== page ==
• After Hours Zone (for UoM students only)
First floor
  • Special Collections (includes Rare Books, Rare Music, Print Collection)
  • Computers (Percy Baxter Collaborative Learning Centre – for UoM students only)
  • Self-service printing/ photocopying/ scanning
  • e-Learning Studios
  • Graduate Study Room
  • Assistive Technology Rooms
  • Noel Shaw Gallery
  • Leigh Scott Room
  • Self-service recording pod (for UoM staff)
Second floor
  • General collection books (DDC  call numbers 400-899)
  • Computers
  • Self-service printing/ photocopying/ scanning
  • Self-checkout machine
  • Assistive technology rooms
Third floor
  • General collection books (DDC call numbers 000-399)
  • Special Collections (includes Rare Books, Rare Music, Print Collection)
  • Self-service printing/ photocopying/ scanning
  • Reading Room (access point for materials from Special Collections, University of Melbourne Archives and the Grainger Museum)
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Collections [edit ]

The special Collections human body contribution of the University ‘s Cultural Collections and include : [ 13 ]

  • Rare Books Collection – around 250,000 volumes of books, journals and ephemera from Australia and overseas
  • Rare Music Collection – over 12,000 manuscripts, scores, books, archival collections dating from the 11th to the 21st century
  • Print Collection – around 9,000 largely European prints and related materials dating from the 15th to the 21st century

By argue of their age, value or singularity, items in these collections are housed in particular closed-access conditions in order to ensure their care and preservation for future generations. These materials can be requested for inquiry use in the Reading Room, located on the third floor. [ 14 ] The University of Melbourne Archives was established in July 1960. It collects, preserves and provides access to the historical records of the university, a well as those of victorian businesses, trade unions, political organisations and residential district and cultural groups, equally well as personal papers of many big individuals, including Malcolm Fraser and Germaine Greer. [ 15 ] Archives materials are held in off-site storage and can be requested for research practice in the Reading Room, located on the third floor.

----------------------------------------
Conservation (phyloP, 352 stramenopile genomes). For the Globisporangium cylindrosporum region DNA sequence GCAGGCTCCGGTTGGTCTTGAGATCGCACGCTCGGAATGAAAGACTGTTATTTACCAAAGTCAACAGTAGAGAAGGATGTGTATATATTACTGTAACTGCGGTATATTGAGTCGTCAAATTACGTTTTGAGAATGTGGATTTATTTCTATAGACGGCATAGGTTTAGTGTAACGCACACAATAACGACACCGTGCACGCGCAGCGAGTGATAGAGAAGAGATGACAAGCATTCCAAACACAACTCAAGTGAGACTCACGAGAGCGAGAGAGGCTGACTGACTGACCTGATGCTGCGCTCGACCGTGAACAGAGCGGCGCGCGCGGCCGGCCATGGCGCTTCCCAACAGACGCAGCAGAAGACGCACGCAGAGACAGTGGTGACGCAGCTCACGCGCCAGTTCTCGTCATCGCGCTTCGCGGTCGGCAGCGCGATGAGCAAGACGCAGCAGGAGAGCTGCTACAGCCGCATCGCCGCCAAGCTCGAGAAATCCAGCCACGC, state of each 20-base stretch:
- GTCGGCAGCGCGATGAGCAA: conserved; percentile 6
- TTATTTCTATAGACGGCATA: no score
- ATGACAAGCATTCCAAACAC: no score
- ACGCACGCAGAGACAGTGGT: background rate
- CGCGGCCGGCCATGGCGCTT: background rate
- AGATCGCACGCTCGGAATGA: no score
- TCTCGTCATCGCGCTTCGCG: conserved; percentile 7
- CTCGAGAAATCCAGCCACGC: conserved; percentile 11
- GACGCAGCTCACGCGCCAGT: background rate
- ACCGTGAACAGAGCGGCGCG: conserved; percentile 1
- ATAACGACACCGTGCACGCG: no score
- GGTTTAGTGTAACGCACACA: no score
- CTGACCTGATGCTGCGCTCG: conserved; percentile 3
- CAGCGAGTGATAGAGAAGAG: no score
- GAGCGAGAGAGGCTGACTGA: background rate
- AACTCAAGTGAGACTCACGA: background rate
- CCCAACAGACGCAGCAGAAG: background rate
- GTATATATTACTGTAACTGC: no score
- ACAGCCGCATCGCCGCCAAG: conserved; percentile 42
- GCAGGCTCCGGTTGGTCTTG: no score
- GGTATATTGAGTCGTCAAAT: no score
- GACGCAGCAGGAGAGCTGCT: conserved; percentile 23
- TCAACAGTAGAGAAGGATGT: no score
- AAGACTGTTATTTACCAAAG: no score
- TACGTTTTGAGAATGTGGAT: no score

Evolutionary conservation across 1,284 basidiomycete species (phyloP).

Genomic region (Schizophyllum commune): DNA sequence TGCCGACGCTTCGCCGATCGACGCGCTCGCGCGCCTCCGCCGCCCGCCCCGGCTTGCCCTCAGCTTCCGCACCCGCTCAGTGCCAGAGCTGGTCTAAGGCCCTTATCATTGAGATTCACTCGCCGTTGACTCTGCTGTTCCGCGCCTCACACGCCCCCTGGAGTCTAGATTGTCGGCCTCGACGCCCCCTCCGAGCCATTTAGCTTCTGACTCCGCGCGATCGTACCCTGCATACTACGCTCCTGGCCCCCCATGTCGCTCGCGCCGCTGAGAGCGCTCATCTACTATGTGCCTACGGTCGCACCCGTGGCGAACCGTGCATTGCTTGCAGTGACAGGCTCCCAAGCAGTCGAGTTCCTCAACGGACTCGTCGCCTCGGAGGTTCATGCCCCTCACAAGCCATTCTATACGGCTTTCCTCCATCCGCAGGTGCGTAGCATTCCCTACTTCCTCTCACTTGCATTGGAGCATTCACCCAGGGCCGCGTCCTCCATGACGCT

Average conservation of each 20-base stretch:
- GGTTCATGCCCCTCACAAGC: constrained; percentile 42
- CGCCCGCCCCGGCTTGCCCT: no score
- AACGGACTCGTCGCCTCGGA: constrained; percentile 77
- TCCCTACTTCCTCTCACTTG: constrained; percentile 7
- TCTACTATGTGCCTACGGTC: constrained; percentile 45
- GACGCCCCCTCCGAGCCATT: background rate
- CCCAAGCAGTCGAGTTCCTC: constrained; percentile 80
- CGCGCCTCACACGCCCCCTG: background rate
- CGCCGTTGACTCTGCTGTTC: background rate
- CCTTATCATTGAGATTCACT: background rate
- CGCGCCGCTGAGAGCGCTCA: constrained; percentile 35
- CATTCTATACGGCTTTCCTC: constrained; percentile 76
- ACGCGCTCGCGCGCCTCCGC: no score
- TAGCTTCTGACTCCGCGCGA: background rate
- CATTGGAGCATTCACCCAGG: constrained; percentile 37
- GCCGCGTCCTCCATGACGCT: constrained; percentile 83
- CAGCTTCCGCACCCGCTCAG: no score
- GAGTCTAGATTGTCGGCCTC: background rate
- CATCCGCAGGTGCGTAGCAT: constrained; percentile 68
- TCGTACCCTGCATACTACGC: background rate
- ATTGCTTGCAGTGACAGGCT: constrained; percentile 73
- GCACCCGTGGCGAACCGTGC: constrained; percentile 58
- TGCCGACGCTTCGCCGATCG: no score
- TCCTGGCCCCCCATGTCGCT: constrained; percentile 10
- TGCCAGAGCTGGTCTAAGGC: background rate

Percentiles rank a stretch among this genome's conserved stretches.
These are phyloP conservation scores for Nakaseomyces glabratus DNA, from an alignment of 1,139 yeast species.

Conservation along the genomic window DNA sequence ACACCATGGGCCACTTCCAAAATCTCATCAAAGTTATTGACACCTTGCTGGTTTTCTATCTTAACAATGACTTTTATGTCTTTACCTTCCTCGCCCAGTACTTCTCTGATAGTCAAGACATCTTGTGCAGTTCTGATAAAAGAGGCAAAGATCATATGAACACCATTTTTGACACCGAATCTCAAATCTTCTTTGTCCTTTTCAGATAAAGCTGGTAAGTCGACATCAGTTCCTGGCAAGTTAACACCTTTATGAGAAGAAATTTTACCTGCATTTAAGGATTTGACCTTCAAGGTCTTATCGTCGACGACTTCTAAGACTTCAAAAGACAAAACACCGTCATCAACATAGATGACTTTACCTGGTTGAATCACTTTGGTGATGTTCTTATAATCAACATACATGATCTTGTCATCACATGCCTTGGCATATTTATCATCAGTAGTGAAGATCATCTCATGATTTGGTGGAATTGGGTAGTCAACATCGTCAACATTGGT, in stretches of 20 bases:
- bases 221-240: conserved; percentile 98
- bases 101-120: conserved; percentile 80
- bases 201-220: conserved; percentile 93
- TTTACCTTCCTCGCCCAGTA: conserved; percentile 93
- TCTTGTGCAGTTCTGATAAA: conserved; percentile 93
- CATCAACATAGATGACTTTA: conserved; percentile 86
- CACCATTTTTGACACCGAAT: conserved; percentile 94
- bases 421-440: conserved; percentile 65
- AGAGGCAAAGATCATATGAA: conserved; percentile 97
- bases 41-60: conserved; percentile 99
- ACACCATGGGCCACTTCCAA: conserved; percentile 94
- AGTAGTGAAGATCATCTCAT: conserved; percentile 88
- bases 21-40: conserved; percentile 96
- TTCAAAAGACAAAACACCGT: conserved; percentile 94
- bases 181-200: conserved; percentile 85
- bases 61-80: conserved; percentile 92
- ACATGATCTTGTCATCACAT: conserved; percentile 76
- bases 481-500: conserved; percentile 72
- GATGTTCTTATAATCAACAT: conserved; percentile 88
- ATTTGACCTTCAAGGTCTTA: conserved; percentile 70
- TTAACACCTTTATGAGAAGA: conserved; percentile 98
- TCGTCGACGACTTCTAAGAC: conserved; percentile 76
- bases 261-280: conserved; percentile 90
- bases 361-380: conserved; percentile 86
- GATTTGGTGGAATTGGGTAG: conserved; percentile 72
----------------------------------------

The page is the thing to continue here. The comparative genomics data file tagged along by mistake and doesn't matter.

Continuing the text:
The Robert Menzies Collection was donated to the library in 1980. It is a closed-access collection which comprises around 3800 books ( equally well as photograph albums, notebooks, periodicals, maps and ephemera ) from the personal library of the former Prime Minister. Items from this collection can be requested for research use in the Reading Room, located on the third floor. [ 16 ] For many years, the Baillieu Library housed both the Louise Hanson-Dyer Music Library ; [ 17 ] now integrated with the Lenton Parr Library at the University ‘s Southbank Library ; and the East asian Collection, now housed in the Eastern Resource Centre. [ 18 ]

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art and artefacts [edit ]

Since 1959, a sculpt entitled Areopagitica has hung in the building ‘s anteroom. The work, by Norma Redpath, was the winning entrance in the Baillieu Library mural rival of 1958. It was inspired by John Milton ‘s Areopagitica: A speech for the liberty of unlicensed printing of 1644 . [ 19 ] The Alexandra Printing Press, located on the crunch floor, was built in 1888 and donated to the Library by the Friends of the Baillieu in 1976. It is a rare, Australian-made translation of the Albion crush. The Noel Shaw Gallery and other exhibition spaces around the Baillieu feature programmes of exhibitions which highlight significant items from the Library ‘s collections, and from the University ‘s cultural Collections. [ 9 ]

Friends of the Baillieu Library [edit ]

The University of Melbourne Library received its first major bequest over a hundred ago as George McArthur contributed his outstanding collection to the University. [ 20 ] [ 21 ] Since then, the Library has attracted strong support and gifts by other library members and friends, including personal work from collectors ‘ own libraries and inheritances or fiscal back, allowing it to acquire many celebrated publications. [ 22 ] One of the most significant contributions came from Dr John Orde Poynton, who donated over 15,000 volumes, including many relating to the history of fine impression and the art of the script. [ 23 ] [ 24 ] The Friends of the Baillieu Library was established in 1966 with the purpose of funding the skill of modern resources ; members meet regularly for a broadcast of cultural and educational events. [ 25 ] support from the Friends is indispensable to the development, preservation, and enhancement of the Library ‘s Rare Book collections. [ 26 ] [ 27 ]

In democratic culture [edit ]

Over the years, the Baillieu Library has featured in numerous films, books and television receiver serial, including the adopt :

television receiver and film [edit ]

Novels [edit ]

  • Alice Garner, The student chronicles, Carlton: Melbourne University Publishing, 2006, pp. 46, 50.

References [edit ]